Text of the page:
Cancer Drug Lynparza Found to Lower Risk of Death and Recurrence in High-Risk Breast Cancer Patients

Breast cancer recurrence is a strong concern of patients after their initial treatment ends. There may be some good news on this front for those with mutations that make them higher-risk.

British drug manufacturer AstraZeneca shared promising results of the OlympiA Phase III trial on its cancer drug Lynparza in The New England Journal of Medicine on June 3rd. The trial found that the drug sharply lowered the risk of recurrence and death in early stage high-risk HER2-negative breast cancer patients with germline BRCA mutations.

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Andrew Tutt, chair of the OlympiA trial steering committee and professor of oncology at The Institute of Cancer Research, London and Kings College London, says this means Lynparza could be used as a followup to standard treatment to help keep recurrence at bay.

He says, “We are thrilled that our global academic and industry partnership in OlympiA has been able to help identify a possible new treatment option for patients with early-stage breast cancer and who have inherited mutations in their BRCA1 or BRCA2 genes. Patients with early-stage breast cancer who have inherited BRCA mutations are typically diagnosed at a younger age compared to those without such a mutation.”

Lynparza works by preventing PARP proteins from repairing damaged cancer cells after chemotherapy. The trial, consisting of 1,836 patients who had completed surgery and chemotherapy, split participants up into a group that got the drug and a group that got a placebo. The Lynparza group saw a 42% reduction in their risk of a recurrence, a second cancer, or death. In addition, 85.9% of the patients were still alive and free from another bout with cancer after three years, compared with 77.1% of the placebo group.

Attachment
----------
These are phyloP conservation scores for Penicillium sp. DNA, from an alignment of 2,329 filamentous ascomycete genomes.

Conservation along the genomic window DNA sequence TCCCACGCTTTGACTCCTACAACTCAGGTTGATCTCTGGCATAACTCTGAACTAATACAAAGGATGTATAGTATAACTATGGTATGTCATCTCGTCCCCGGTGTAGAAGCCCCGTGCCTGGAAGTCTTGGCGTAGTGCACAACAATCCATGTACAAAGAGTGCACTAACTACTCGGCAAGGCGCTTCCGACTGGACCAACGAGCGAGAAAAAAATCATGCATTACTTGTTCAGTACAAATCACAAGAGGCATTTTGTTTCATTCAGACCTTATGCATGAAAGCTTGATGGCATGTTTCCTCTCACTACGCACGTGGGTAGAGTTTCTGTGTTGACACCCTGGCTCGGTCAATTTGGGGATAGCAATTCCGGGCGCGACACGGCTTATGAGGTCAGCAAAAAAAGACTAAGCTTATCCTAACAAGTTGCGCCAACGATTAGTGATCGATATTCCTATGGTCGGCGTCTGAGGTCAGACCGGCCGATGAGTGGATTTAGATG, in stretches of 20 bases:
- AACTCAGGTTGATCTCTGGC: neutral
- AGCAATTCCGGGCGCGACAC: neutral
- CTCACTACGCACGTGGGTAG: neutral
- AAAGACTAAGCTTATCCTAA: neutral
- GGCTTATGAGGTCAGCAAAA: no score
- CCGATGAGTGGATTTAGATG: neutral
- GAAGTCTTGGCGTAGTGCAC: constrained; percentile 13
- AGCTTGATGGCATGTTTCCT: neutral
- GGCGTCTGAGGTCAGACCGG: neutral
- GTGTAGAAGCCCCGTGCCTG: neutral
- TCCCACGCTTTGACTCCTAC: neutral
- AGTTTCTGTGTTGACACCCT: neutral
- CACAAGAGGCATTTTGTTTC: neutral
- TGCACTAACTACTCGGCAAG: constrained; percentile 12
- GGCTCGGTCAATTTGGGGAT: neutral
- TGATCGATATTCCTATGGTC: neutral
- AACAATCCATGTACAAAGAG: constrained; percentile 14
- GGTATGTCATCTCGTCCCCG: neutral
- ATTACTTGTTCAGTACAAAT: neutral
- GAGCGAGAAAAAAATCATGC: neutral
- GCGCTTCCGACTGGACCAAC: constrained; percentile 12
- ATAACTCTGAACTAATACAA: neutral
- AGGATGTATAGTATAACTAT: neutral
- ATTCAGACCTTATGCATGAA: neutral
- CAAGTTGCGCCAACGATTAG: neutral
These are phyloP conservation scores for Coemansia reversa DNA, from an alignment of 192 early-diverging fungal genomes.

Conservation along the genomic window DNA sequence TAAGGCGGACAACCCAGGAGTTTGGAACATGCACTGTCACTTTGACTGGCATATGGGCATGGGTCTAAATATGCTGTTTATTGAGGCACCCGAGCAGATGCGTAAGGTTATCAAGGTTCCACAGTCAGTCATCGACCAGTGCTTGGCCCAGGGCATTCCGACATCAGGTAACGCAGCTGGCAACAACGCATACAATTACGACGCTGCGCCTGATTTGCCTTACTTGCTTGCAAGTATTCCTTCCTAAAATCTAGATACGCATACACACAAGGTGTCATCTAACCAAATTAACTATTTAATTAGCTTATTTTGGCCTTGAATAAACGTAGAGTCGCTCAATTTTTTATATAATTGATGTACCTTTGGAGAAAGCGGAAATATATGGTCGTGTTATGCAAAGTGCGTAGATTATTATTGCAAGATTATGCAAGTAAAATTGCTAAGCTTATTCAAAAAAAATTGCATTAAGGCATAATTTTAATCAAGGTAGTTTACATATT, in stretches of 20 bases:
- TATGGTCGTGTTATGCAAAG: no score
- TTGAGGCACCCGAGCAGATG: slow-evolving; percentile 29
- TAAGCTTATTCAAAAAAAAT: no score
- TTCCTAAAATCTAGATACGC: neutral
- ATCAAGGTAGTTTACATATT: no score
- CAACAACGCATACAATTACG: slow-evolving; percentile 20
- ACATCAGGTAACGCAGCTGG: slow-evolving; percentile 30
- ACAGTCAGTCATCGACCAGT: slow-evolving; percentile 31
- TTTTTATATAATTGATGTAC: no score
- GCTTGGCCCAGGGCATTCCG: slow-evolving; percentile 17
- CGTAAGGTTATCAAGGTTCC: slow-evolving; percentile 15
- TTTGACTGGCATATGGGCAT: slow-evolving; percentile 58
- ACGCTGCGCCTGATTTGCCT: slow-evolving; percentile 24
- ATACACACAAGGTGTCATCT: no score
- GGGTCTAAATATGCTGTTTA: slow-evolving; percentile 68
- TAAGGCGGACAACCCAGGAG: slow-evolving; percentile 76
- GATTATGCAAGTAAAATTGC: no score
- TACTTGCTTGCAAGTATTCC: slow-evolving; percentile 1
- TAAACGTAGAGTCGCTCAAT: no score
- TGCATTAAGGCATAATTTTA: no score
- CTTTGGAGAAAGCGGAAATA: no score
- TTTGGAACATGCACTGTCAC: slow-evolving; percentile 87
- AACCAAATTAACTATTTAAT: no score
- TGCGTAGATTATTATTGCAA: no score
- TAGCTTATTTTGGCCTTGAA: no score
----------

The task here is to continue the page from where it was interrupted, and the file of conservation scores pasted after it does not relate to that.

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The drug was also found to lower the risk of distance disease recurrence or death by 43%.

Dave Fredrickson, Executive Vice President of AstraZeneca’s Oncology Business Unit, says, “This is the first time that any medicine targeting a BRCA mutation has demonstrated the potential to change the course of early-stage breast cancer and offer hope for a cure. By providing a treatment which significantly reduces the risk of breast cancer returning in these high-risk patients, we hope Lynparza will set a new benchmark demonstrating sustained clinical benefit.”

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Due to the findings, the study notes that it may be helpful to do more testing for BRCA mutations in breast cancer patients. Typically, the mutations are found in about 5% of those diagnosed with breast cancer.

Lynparza is already used as a maintenance or active treatment for advanced breast and ovarian cancer patients following chemotherapy.

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